Cigarette packaging law upheld by EU court

European Court of Justice rejects challenges taken by members of tobacco industry

The European Court of Justice has upheld an EU law that allows for standardised cigarette packaging and bans the advertising of e-cigarettes.  Photograph: Lisi Niesner/Reuters

The European Court of Justice has upheld an EU law that allows for standardised cigarette packaging and bans the advertising of e-cigarettes. Photograph: Lisi Niesner/Reuters

 

The European Court of Justice, Europe’s highest court, has upheld an EU law that allows for standardised cigarette packaging and bans the advertising of e-cigarettes.

The directive requires all cigarette packs to have standardised, plain labels, with health warnings covering at least 65 per cent of their packaging.

The rules will also require e-cigarettes to carry health warnings, limit their nicotine levels to 20g and restrict advertising and sponsorship by their makers.

Dr Robert O’Connor, head of research at the Irish Cancer Society, welcomed the judgments on the challenges to the Tobacco Products Directive taken by members of the tobacco industry.

“[The judgments remove] outstanding legal obstacles to the introduction of important public health measures and pave the way for the planned introduction of plain packaging in Ireland this summer.

“Combined with the EU-wide ban on menthol cigarettes, this will have a strong overall impact on attitudes towards smoking and ultimately smoking behaviour,” he said.

The Irish Cancer Society said current smoking rates are 19.5 per cent among the general population and 8 per cent among 10-17-year-olds.

At the time of the smoking ban in 2004 these figures stood at 30 per cent and 15 per cent respectively.

“Taken with public health measures taken in recent years to ban the sale of 10 packs of cigarettes, the ban on smoking in cars, the ban on in-store advertising and introduction of graphic images on tobacco packaging, these will help lower smoking rates and are an important step towards a tobacco-free Ireland by 2025,” he said.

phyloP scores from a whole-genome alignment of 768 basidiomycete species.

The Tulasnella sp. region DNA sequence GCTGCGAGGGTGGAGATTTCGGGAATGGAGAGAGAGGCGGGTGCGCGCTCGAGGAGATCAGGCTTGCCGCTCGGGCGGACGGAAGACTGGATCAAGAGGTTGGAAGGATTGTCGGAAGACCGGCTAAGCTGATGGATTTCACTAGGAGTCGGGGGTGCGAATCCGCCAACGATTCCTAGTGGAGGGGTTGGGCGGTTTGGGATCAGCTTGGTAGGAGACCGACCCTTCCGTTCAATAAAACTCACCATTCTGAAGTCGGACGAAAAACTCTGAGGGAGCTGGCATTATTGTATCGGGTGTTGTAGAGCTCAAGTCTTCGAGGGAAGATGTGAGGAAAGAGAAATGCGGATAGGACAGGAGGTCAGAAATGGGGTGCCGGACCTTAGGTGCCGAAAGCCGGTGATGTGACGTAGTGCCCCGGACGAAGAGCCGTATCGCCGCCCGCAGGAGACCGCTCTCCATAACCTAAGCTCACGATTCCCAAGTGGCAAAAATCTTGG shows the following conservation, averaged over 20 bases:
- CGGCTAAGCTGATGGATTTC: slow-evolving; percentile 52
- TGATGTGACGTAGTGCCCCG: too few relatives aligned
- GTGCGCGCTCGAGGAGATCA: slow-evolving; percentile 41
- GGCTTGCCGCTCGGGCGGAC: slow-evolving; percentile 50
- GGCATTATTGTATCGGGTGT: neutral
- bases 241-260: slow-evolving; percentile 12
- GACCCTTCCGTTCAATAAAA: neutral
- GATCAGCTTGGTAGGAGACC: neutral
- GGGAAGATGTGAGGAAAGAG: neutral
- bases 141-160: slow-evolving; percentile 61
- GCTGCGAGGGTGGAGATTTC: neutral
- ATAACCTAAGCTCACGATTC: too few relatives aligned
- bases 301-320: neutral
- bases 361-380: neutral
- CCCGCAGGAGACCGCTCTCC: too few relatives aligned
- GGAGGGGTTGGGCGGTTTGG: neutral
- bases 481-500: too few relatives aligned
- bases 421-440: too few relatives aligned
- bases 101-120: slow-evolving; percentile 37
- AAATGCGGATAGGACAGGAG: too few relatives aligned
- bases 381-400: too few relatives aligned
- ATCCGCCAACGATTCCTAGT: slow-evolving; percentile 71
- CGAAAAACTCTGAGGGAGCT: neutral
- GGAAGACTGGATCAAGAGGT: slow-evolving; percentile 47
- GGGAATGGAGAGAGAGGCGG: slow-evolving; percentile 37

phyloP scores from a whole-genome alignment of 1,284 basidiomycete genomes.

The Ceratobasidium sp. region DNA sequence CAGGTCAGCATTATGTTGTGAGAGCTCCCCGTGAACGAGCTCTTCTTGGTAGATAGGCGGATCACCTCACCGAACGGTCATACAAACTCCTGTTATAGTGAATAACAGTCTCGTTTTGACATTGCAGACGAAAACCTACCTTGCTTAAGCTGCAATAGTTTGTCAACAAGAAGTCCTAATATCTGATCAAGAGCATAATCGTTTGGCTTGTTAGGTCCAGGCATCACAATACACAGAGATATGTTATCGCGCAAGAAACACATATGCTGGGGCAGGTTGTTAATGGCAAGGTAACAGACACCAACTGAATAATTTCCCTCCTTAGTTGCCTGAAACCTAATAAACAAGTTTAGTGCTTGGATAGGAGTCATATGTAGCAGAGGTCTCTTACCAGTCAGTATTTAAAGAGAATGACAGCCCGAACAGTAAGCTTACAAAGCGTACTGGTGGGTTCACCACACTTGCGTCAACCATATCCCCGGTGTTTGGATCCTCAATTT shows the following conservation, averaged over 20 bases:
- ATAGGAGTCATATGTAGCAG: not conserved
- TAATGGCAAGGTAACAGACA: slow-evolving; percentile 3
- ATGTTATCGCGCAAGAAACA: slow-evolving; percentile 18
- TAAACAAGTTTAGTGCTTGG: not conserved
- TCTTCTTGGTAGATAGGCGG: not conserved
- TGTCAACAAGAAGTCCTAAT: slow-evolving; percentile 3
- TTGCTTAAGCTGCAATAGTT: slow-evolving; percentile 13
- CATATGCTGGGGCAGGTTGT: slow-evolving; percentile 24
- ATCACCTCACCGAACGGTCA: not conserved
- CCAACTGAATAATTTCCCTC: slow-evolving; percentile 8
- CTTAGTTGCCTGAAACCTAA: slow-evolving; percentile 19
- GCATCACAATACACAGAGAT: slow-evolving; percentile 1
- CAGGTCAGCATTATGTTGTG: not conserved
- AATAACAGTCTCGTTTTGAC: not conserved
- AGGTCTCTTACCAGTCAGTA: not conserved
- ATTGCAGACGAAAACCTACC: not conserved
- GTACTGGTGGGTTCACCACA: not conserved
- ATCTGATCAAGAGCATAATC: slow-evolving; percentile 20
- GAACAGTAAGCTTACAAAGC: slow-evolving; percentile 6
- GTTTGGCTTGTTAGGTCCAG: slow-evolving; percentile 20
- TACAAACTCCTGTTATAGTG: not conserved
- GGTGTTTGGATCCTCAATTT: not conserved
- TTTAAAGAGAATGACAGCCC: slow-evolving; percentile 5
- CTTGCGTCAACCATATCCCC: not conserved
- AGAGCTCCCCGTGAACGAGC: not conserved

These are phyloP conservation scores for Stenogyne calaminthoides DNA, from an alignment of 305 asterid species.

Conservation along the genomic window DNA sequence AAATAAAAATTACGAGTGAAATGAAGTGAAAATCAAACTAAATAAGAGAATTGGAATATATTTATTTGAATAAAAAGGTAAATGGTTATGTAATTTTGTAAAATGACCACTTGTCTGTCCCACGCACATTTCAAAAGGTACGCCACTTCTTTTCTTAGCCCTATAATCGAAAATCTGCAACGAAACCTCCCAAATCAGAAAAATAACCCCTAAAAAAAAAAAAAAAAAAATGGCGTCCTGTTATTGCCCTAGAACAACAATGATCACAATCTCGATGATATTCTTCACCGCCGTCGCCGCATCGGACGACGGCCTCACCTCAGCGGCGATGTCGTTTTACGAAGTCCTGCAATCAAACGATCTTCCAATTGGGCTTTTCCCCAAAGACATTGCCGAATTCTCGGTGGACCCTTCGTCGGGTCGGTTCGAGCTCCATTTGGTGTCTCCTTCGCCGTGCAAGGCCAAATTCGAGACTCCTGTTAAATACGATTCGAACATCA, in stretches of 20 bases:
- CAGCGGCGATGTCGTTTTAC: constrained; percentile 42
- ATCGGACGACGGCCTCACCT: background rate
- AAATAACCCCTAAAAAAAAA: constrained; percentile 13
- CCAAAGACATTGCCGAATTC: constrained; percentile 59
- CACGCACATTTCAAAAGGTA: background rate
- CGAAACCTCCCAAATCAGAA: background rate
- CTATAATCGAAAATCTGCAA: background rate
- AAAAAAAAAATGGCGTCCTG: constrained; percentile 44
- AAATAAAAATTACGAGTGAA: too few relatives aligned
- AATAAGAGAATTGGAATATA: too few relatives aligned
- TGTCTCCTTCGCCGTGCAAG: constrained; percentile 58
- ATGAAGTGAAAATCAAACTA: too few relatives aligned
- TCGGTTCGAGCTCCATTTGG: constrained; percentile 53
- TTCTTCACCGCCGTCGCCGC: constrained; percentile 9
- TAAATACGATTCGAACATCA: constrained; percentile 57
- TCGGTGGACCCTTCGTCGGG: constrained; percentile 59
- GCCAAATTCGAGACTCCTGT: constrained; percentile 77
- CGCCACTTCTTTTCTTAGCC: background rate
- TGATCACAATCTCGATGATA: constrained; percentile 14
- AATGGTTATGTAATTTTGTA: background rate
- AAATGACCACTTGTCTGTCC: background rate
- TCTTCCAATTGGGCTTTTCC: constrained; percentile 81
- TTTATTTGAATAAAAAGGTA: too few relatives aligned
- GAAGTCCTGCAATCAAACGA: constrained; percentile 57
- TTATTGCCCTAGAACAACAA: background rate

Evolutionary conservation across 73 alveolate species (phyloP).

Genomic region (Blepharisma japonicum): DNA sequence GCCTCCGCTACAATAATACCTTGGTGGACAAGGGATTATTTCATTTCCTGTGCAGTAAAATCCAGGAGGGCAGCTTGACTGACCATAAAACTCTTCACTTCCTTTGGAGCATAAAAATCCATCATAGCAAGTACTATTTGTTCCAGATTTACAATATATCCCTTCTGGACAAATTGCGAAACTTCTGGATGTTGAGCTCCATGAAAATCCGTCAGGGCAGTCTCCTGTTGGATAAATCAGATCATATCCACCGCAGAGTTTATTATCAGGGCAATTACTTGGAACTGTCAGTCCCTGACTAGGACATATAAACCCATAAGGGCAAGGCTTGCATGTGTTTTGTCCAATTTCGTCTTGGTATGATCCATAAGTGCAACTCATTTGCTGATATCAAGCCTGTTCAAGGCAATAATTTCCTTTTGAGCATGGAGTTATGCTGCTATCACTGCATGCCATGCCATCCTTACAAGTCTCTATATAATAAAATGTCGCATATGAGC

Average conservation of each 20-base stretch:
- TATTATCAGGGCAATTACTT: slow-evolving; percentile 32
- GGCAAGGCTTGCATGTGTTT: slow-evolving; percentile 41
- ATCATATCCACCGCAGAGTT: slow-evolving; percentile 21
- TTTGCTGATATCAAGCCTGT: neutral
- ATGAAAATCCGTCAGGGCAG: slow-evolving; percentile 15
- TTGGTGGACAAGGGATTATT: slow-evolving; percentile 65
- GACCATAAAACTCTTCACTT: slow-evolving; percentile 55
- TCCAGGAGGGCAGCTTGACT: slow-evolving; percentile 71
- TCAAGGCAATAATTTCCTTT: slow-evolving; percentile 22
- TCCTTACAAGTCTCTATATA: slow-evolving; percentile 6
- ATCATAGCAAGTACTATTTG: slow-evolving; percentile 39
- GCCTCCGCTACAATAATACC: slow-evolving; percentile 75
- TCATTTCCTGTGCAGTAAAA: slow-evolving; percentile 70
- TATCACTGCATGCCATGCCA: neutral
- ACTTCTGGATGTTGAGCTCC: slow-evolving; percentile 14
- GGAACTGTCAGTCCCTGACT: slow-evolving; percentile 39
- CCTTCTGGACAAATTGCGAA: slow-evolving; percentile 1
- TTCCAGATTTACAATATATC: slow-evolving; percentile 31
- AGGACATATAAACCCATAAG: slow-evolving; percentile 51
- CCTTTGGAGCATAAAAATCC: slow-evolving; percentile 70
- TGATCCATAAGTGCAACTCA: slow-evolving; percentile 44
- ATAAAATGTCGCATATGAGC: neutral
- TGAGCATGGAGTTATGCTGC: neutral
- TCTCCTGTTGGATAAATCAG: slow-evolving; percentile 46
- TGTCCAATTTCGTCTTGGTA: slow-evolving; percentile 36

A tobacco-free Ireland would mean a smoking rate of less than five per cent.

Dr O’Connor said the introduction of the directive will improve the safety of e-cigarettes but said the Irish Cancer Society would not recommend them for use as a smoking cessation device until further research is carried out into their long-term health implications.

Interference

John Mallon from Forest Ireland, a group which lobbies on behalf of smokers, said the EU and the Government were interfering in people’s lives to an “unacceptable degree”.

“The Tobacco Products Directive treats adults like children. Smokers know the health risks and they have a right to buy and consume tobacco without excessive regulations that are designed to stigmatise both the product and the user and reduce consumer choice,” he said.

“The ban on advertising e-cigarettes plus the restrictions on tanks and e-liquids could seriously undermine this fledgling industry. This could in turn discourage many smokers from switching to a genuine harm reduction product.”

Minister for Health Leo Vardakar said he is pleased that the court’s judgments confirm the validity of the legal provisions of the Tobacco Products Directive.

The Department of Health said it will continue to work on providing for the directive in Irish domestic law and will continue to move towards the introduction of standardised packaging.